Paul Ryan, the speaker of the House, has long had a reputation as the Serious Republican. He is an alleged policy wonk who, whether you agree with his politics or not, is knowledgeable and committed to generating innovative policy proposals. In many quarters, this reputation appears to be intact—the Washington Post’s Chris Cillizza, a reliable barometer of Beltway conventional wisdom, gushed over Ryan’s “very impressive” town hall appearance in January. But Ryan’s reputation has always been a complete fraud. He has consistently offered extreme versions of well-worn Republican proposals to take from the poor and give to the very wealthy. He has not even defended these proposals honestly. And nowhere is the gap between myth and reality more evident than when Ryan tries to defend the GOP’s position on health care.

Despite Ryan’s supposed interest in policy detail, his party’s plans to replace the Affordable Care Act have been farcical. The website set up for the House plan literally consists of one sentence promising outcomes with no detail, and a video promising to come up with an undefined plan at some later date. Ryan’s previous blueprint, as Jonathan Cohn and Jeffrey Young of the Huffington Post put it, was more “37 pages of talking points” than a plan. Ryan’s defense of the Republican not-plans-yet to replace the ACA are embarrassingly specious arguments, when they have any content at all: 

Having the freedom to “buy what you want” sounds good! Only in the context of health care, it’s a disaster for the non-affluent. Many people cannot afford basic health care services, and the vast majority of people cannot afford care for an unexpected major illness. Giving rich and poor people alike the “freedom” to purchase as much health care as they think they need is a cruel joke, not a serious health care policy. And it’s worse than that; people cannot, in fact, reliably predict how much health care they might “need” in the future, which is why insurance is necessary for practical access to health care in the first place.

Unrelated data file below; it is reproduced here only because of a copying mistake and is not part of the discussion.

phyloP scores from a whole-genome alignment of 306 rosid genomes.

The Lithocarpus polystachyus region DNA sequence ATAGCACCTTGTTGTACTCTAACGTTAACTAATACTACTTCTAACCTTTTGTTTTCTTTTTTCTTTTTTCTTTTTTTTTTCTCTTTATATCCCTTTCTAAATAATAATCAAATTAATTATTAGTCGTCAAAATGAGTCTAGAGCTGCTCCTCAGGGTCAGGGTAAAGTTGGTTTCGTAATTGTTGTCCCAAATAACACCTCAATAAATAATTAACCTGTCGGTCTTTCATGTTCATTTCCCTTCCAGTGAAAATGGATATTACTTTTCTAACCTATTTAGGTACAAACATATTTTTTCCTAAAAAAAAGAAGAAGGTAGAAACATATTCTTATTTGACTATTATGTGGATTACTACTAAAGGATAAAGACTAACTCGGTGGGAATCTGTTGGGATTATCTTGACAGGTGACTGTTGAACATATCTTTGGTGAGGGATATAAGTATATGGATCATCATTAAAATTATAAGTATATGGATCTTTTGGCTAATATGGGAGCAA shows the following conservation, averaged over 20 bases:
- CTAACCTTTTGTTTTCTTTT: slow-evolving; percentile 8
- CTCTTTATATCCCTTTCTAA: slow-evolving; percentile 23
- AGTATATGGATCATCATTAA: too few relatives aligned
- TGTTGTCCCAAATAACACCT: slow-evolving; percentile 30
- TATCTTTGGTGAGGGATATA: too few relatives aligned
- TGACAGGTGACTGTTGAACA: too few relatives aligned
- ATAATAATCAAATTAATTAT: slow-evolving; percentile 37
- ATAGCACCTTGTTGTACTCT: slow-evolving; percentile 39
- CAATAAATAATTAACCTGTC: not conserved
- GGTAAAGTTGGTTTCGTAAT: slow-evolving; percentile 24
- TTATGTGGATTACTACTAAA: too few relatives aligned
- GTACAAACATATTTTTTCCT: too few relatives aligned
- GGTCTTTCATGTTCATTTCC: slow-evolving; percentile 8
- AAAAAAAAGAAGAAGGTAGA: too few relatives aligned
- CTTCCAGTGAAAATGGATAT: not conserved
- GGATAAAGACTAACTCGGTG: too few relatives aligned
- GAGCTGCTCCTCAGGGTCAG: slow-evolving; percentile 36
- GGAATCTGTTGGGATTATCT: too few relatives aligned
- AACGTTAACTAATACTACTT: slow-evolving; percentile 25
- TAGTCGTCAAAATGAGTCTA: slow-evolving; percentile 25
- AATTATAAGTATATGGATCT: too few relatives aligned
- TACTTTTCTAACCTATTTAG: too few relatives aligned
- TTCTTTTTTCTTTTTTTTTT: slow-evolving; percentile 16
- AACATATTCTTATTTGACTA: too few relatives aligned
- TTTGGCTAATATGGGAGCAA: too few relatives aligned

Ryan is also attacking the regulations that require insurance—both employer-provided and purchased on exchanges—to meet minimum coverage requirements. But this is not “freedom” of any value. Regulations that protect customers from junk insurance reduce their “freedom” in the sense that FDA regulations take away people’s “freedom” to buy beef laced with strychnine. It’s true that under the ACA young and healthy people pay more for insurance than they would under a “free market” in health care, but this is how insurance works: You pay more now so you can afford insurance later. Objecting to the ACA because the young and healthy pay more than they otherwise would is like saying its unjust to pay taxes to support the fire department when your house hasn’t burned down.

His critiques of the ACA are similarly ridiculous: